He also acknowledged the joint Conference to be an important platform to focus on the new challenges and shared interests between the United States and India. He noted,

"Our two nations, though on different sides of the globe, have shared deep social, cultural, and economic relations since the Independence of India, given our common ideas, ethos, and values. Today the United States and India have formed a strategic bilateral partnership in areas of defence corporation, trade, economic ties, energy, climate change, science and technology, and the like."

He mentioned that India & the USA share a constitutional relationship, respect for democracy, the rule of law, a rule-based international order, the espousal of the values of freedom, liberty, justice, and equality for all. He calls the US the 'leader of the free world,' being the torchbearer in promoting liberty, freedom of speech and expression, and religious peace amongst various communities that call it home.

He embarked on India's history of Independence in 1947, where it established itself as a free nation, a country based on equality and freedom for all. He mentioned that the focus was on building a secular, pluralistic ideology, which would be a melting pot of culture, languages, and religions and promoting the values of fraternity, not just within the country but within the entire world. He noted,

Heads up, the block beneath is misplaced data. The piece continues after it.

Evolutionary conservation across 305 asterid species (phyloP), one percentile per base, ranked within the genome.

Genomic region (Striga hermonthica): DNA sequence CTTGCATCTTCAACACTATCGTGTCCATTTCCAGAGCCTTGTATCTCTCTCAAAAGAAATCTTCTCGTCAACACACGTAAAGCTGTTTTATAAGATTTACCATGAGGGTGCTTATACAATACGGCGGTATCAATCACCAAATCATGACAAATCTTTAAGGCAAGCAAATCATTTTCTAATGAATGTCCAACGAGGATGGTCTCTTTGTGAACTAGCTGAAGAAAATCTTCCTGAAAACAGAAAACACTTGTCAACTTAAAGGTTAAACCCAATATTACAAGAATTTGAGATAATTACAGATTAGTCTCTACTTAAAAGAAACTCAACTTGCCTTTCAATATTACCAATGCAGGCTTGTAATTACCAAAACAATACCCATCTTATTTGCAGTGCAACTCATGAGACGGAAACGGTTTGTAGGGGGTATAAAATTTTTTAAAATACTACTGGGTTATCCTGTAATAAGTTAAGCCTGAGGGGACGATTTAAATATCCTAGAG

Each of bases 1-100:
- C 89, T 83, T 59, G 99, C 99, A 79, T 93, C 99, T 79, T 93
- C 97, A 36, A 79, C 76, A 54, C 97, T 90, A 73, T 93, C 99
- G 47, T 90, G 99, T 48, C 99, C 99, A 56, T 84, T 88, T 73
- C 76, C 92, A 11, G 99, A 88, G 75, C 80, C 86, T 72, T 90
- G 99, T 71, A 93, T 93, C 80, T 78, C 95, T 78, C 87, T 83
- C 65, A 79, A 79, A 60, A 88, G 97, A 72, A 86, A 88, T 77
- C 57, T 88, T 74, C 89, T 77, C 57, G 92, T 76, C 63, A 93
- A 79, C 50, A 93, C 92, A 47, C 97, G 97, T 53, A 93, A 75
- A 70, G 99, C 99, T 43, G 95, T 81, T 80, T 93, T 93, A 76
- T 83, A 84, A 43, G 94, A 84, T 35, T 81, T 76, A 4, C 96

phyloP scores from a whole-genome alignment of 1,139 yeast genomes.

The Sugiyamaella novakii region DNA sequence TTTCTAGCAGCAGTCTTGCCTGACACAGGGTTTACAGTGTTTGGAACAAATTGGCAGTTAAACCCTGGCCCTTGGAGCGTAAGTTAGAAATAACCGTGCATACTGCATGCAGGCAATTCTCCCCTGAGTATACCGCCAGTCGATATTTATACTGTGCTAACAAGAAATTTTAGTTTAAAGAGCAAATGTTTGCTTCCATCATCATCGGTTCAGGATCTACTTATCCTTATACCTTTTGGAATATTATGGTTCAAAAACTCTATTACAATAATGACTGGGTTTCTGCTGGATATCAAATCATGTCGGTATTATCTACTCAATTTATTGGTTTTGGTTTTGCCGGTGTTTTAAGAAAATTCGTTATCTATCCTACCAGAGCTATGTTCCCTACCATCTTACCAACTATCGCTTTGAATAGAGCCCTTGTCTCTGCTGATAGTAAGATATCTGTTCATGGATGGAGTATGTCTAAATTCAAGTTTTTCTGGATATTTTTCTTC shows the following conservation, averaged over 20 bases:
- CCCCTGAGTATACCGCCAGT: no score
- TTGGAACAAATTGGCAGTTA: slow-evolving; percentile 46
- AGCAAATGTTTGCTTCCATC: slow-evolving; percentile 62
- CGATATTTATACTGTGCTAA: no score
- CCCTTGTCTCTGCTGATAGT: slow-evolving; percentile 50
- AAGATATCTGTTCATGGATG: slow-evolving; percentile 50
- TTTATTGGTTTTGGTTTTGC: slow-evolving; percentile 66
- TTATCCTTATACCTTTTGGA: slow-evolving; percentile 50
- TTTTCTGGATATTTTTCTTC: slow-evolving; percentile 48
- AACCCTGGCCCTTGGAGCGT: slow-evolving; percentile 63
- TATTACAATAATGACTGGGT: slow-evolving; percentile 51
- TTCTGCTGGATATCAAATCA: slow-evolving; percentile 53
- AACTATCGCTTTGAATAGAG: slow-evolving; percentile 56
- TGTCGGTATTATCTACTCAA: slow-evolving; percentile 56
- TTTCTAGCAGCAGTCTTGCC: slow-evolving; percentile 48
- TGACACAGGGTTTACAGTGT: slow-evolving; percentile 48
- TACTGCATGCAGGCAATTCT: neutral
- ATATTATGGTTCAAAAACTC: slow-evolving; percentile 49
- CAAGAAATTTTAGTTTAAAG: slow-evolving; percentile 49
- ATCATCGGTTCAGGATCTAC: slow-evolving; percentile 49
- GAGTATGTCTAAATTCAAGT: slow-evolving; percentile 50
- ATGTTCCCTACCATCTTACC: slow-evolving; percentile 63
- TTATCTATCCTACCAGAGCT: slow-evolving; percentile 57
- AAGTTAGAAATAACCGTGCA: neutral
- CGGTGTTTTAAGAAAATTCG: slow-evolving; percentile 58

"Today, the world's oldest and largest democracy represents these ideals of a multicultural, pluralist society where their constitutions are focused on a deep commitment and respect for human rights. I am privileged to say that I have experienced the freedoms that both India and America have to offer, having witnessed them first-hand at my LLM and SJD at Harvard Law School as a law student."

Justice D. Y. Chandrachud on Indo-US Cooperation

Justice Chandrachud noted that since the birth of Independent India, Indo-US cooperation has spilled over into the legal domain. He acknowledged the American influence on the Indian jurisprudence as a contributor to the heart and soul of the Indian constitution. While he states examples, he mentions the right to protection of life and personal liberty under Article 21 of the constitution, as against the US's conception in the Bill of Rights, which provides that no person shall be deprived of life, liberty, or property without due process of law.